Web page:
“As a black adoptee, it is important for me to understand the history of black people in America. I need to understand that the history of black people in America is also my history as well. This is critical to embracing who I am. White parents cannot deny this part of their child’s history and culture, if they want to successfully raise their child to be a confident and productive adult who is able to tap into the power that comes from this transracial adoptive experience.”

Rhonda continued, “When you ask me, ‘Do I think transracial adoption can work?’ I do. But we have to do things differently. Since the first transracial adoption placement on record involving a black child in 1948 in Minnesota to now—2017— for at least 70 years, transracial families, not just those raising black and biracial children but other children of color, have been raising these children in predominantly white spaces as if the race and the culture of their adopted child was insignificant … and that love was enough. This must change. We now know that yes, love is critical, and that the race and culture of everyone in the family matters. We have to start looking at ourselves in the mirror and ask ourselves: ‘What do we need to change in our lives as white parents with privilege to start raising kids of color to be confident and competent in both white communities and communities of color?’

“Complacency and ‘colorblindness’ are exactly methods that will lead to transracial adoptions failing and failing miserably. When we adopt transracially, the stakes are very high.  The values in what we do and don’t do have a huge impact on our children—how they see themselves within the family and within the world. Our children must know that they are worthy simply for what makes them who they are.  It has truly taken a village of extraordinary people who have walked this amazing yet challenging journey with me. They have reminded me to always look to God as my source, to remember my rich ancestry, to have a spirit of gratitude for the family that chose me, and to let my essence shine without apology. I wish you the very best as you consider transracial adoption or as you are already embarking on this journey.”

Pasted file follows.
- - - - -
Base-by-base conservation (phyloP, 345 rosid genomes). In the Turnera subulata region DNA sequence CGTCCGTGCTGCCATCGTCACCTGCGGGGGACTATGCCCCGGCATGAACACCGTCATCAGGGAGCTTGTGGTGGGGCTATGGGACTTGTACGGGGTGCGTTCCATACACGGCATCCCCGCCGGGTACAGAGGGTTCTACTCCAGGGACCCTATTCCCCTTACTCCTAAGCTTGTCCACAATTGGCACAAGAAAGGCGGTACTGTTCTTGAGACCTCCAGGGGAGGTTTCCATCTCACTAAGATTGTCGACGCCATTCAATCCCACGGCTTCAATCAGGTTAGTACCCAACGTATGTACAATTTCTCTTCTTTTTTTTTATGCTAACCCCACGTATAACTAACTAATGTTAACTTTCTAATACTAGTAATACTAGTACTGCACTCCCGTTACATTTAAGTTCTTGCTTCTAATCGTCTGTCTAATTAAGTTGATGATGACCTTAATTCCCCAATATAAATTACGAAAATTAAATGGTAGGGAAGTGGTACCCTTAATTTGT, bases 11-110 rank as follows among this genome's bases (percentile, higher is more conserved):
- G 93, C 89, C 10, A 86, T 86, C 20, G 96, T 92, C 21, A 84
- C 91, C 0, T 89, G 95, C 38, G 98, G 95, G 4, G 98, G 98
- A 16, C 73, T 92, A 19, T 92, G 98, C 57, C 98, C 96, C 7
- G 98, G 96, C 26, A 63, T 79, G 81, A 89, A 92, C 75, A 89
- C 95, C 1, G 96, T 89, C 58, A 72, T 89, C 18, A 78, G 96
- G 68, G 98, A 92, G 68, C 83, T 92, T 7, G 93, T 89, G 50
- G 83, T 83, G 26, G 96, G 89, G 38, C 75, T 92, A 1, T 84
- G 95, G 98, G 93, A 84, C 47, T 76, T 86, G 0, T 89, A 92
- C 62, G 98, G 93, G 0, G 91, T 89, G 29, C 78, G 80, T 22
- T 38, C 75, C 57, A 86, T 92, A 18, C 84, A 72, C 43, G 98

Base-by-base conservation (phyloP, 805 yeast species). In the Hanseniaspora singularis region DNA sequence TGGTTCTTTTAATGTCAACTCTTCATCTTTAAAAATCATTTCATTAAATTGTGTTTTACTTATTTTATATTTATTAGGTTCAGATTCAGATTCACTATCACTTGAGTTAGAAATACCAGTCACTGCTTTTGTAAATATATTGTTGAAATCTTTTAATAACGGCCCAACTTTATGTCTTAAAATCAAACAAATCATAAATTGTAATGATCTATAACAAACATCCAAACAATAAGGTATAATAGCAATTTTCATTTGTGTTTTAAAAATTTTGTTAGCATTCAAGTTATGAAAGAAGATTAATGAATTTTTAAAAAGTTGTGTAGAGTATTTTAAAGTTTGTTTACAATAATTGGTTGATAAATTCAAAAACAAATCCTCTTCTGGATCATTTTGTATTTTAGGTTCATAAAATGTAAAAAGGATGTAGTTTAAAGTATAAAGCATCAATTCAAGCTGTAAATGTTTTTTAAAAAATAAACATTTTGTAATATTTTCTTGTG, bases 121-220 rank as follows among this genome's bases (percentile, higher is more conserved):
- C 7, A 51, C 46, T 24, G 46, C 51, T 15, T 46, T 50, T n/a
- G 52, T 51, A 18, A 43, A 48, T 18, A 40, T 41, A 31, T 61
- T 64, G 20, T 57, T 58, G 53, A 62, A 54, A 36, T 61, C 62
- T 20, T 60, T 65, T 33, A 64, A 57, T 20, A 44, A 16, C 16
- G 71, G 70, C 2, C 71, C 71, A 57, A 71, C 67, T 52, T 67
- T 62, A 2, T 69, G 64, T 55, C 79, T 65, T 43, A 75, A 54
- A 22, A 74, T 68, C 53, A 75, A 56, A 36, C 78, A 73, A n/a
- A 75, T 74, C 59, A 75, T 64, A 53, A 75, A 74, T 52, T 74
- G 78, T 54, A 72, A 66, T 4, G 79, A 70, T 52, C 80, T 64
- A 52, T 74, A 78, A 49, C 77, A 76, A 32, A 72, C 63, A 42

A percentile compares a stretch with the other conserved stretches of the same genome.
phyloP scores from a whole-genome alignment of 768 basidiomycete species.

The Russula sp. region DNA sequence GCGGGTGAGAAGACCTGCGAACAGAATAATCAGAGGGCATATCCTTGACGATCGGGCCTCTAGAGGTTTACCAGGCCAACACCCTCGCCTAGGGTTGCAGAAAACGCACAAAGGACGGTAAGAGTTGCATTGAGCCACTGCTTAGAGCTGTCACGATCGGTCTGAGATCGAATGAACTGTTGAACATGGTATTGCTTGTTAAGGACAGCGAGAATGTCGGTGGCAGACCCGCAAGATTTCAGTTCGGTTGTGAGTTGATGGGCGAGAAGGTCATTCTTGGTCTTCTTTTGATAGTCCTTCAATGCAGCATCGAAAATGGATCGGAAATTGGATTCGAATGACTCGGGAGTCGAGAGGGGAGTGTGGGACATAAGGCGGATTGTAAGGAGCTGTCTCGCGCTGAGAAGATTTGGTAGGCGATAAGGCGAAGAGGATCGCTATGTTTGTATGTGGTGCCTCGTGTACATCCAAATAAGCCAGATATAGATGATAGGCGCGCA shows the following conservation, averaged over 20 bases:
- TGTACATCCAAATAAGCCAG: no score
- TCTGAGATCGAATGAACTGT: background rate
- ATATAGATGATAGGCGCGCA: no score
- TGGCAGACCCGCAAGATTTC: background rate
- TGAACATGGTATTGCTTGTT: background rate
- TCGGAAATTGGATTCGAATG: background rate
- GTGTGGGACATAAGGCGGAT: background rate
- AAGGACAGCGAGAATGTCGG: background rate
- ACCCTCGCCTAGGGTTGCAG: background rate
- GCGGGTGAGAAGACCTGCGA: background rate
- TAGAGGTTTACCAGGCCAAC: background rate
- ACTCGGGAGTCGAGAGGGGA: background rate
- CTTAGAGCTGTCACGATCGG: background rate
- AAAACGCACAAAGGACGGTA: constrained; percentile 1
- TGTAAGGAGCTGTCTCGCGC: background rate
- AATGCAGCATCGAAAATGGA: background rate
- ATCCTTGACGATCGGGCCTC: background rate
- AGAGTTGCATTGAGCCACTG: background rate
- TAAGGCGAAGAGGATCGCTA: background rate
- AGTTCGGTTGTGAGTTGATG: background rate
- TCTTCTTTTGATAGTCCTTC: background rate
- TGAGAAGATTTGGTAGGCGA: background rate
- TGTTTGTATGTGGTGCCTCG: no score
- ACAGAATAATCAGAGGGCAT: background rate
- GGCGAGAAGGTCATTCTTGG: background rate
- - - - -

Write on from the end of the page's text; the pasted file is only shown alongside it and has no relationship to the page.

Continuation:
My time with Rhonda was infused with wisdom, experience, grace, and truth. Read more from her, as a black adoptee raised by white parents.

ABOUT RHONDA ROORDA

Rhonda M. Roorda was adopted at the age of two into a white, American family with Dutch heritage. She was raised with her two non-adopted siblings in the Washington, D.C. metropolitan area. Rhonda is an Author & International Speaker on Transracial Adoption. Rhonda’s latest book, In Their Voices: Black Americans on Transracial Adoption was named by Choice Magazine as a 2016 Outstanding Academic Title. With the late Dr. Rita J. Simon, she co-authored a landmark trilogy of books on Transracial Adoption (In Their Own Voices, In Their Parents’ Voices, and In Their Siblings’ Voices). he was just awarded by the North American Council on Adoptable Children 2017 Friend of Children Award. You can read her blog here, and visit her on Facebook and Twitter.

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Natalie Brenner

Natalie Brenner is wife to Loren and mom to two under two, living in Portland, Oregon. She is the best-selling author of This Undeserved Life. She likes her wine red, ice cream served by the pint, and conversations vulnerable. Natalie believes in the impossible and hopes to create safe spaces for every fractured soul. She's addicted to honesty and believes grief is the avenue to wholeness. Natalie is a bookworm, a speaker, and a lover of fall. Connect with her at NatalieBrennerWrites.com and join her email community.